Cimarron

Synopsis: The epic saga of a frontier family, Cimarron starts with the Oklahoma Land Rush on 22 April 1889. The Cravet family builds their newspaper Oklahoma Wigwam into a business empire and Yancey Cravet is the adventurer-idealist who, to his wife's anger, spurns the opportunity to become governor since this means helping to defraud the native Americans of their land and resources.
Production: Metro-Goldwyn-Mayer
  Nominated for 2 Oscars. Another 1 nomination.
 
IMDB:
6.4
APPROVED
Year:
1960
147 min
132 Views


Come on, hurry. Let's go.

Come, come on. Come on.

You are not leaving.

Why won't you understand

that I have to go where my husband goes?

I suppose that even if he jumped

off a cliff you'd have to follow him.

Yes.

You see, I love him very much.

Love. How much good

will your love do you...

...in the middle of a wilderness

surrounded by Indians?

What kind of a frontier woman

do you think you'll make?

You've never had to cook or wash

or keep house in your life.

Your father and I saw to that.

I can learn, Mother.

- And that husband of yours.

- Mother.

Yancey Cravat. That isn't even a name.

It is my name now.

What is a lawyer

going to do on a homestead?

If only you'd let me say something.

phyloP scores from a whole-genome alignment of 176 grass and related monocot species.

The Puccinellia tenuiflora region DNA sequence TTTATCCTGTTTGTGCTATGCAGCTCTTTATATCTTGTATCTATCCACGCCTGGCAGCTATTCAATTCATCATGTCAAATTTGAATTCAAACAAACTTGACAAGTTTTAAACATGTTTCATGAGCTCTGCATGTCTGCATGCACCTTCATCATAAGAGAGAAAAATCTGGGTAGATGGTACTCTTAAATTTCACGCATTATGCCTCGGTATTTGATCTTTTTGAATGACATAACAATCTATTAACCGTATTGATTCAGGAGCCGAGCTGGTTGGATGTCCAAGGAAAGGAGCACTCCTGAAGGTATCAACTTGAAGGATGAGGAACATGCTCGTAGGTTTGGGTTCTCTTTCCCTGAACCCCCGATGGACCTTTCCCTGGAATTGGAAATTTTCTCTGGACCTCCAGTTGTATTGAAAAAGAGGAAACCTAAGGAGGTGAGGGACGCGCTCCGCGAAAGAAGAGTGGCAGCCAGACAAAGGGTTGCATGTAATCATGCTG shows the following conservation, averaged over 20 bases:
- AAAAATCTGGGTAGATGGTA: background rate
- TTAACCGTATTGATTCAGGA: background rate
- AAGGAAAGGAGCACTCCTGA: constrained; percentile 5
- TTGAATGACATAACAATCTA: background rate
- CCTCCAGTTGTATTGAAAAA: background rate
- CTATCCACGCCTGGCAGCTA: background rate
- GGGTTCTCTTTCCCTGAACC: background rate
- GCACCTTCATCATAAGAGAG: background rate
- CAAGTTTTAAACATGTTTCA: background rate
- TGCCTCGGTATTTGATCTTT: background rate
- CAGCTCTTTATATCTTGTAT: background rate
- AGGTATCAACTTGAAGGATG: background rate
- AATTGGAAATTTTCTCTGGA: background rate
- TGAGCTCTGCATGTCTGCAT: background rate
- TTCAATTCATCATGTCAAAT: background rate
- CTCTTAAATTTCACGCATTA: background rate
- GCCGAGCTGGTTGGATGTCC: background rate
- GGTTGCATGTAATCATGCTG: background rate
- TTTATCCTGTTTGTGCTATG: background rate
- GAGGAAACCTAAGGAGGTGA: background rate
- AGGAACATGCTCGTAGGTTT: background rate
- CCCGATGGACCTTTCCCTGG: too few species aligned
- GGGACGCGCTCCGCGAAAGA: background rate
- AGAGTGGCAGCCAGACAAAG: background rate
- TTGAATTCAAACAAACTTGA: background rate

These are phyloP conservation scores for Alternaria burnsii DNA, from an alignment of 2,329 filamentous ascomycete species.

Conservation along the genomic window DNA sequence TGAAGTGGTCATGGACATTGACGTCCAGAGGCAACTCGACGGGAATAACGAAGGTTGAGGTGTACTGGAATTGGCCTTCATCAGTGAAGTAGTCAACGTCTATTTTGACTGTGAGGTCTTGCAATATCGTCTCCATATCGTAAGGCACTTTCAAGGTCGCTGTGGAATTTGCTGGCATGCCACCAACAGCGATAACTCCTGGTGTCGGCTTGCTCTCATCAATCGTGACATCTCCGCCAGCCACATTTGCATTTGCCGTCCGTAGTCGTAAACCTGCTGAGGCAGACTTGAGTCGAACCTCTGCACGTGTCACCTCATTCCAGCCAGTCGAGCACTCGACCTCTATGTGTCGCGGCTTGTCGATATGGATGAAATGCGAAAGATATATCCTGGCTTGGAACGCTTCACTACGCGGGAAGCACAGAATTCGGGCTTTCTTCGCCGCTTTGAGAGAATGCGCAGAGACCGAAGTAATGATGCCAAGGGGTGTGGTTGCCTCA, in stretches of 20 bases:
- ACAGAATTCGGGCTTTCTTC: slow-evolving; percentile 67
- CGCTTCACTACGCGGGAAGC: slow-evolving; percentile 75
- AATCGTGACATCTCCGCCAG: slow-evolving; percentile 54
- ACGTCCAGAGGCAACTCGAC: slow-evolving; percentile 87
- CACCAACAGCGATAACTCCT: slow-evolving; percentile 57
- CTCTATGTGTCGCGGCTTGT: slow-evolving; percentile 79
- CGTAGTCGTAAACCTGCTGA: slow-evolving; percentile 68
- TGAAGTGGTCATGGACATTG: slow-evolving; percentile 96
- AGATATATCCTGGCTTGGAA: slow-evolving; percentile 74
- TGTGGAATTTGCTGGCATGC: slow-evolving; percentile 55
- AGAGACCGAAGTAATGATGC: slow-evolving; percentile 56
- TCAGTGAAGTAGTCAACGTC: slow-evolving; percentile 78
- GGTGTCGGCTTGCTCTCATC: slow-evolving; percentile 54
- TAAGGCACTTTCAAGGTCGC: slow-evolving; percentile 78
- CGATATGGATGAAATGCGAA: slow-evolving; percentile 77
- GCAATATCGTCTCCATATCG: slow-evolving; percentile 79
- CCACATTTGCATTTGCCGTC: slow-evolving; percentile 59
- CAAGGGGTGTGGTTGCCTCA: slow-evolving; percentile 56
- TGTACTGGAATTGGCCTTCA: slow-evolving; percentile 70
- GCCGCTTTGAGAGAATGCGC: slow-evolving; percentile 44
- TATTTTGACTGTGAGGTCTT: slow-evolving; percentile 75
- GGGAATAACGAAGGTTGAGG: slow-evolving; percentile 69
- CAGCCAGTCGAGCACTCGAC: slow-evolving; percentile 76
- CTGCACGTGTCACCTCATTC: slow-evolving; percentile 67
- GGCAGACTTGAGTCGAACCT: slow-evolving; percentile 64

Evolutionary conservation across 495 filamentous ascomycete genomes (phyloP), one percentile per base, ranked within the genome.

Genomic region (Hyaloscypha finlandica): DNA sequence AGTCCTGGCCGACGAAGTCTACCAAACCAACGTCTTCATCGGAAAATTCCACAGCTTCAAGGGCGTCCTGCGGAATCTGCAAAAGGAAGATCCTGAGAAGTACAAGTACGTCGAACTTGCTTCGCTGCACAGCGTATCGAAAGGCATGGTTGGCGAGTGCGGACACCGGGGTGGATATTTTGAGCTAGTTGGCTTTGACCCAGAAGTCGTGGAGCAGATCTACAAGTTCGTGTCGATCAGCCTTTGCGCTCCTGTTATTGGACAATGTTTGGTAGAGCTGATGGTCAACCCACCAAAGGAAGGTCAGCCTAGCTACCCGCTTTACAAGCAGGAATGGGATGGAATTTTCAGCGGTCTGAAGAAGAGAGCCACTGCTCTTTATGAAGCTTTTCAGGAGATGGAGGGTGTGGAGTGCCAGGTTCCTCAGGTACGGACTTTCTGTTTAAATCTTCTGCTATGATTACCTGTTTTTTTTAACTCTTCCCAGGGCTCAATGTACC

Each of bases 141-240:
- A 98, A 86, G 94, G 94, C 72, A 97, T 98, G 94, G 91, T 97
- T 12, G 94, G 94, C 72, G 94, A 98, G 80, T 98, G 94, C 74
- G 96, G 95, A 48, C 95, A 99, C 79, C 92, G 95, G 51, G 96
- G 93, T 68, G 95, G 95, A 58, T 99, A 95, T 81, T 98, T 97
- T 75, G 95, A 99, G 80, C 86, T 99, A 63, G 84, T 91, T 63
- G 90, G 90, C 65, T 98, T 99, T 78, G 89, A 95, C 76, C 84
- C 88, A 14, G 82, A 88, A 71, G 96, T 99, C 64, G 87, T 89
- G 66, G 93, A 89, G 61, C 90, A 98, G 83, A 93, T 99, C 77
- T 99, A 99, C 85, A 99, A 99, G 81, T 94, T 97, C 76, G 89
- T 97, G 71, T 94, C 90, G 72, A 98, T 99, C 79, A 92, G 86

If Yancey says he can do it, he can.

I warned you when you married him,

a man you had only known three months...

...that you'd live to regret it.

I will never regret it. Not for one second.

There's never been

anything like it in the history of the world.

Imagine, a whole territory

settled in one afternoon.

Whole cities springing up in one hour.

I'll bet you there's thousands

of people on that borderline right now...

...today, right this moment, steaming

and waiting for that opening gun next week.

Now, can you imagine it?

Can you just imagine it?

Look. Here.

Here is the Oklahoma territory...

...over 2 million acres of the finest land

the crow ever flew over.

And here, see...

...that's all divided up

into quarter sections.

Like that. That's... Um...

Now.

Here are the soldiers all lined up in a row.

Here they are all lined up...

...to see that nobody gets into that territory

before they're supposed to.

Now, now here...

Here come the settlers.

Here they come, thousands of them.

Thousands of them, from all over.

And here. Here you are, honey.

Here they come.

And they're just so anxious.

They're just starving

for a piece of that land.

They're starving for it.

Matter of fact, they'd fight for it.

They'd even die for it.

Well, how about that?

Charley, hand me

a few more of those settlers, will you?

That's a boy.

And give some to the children too, huh?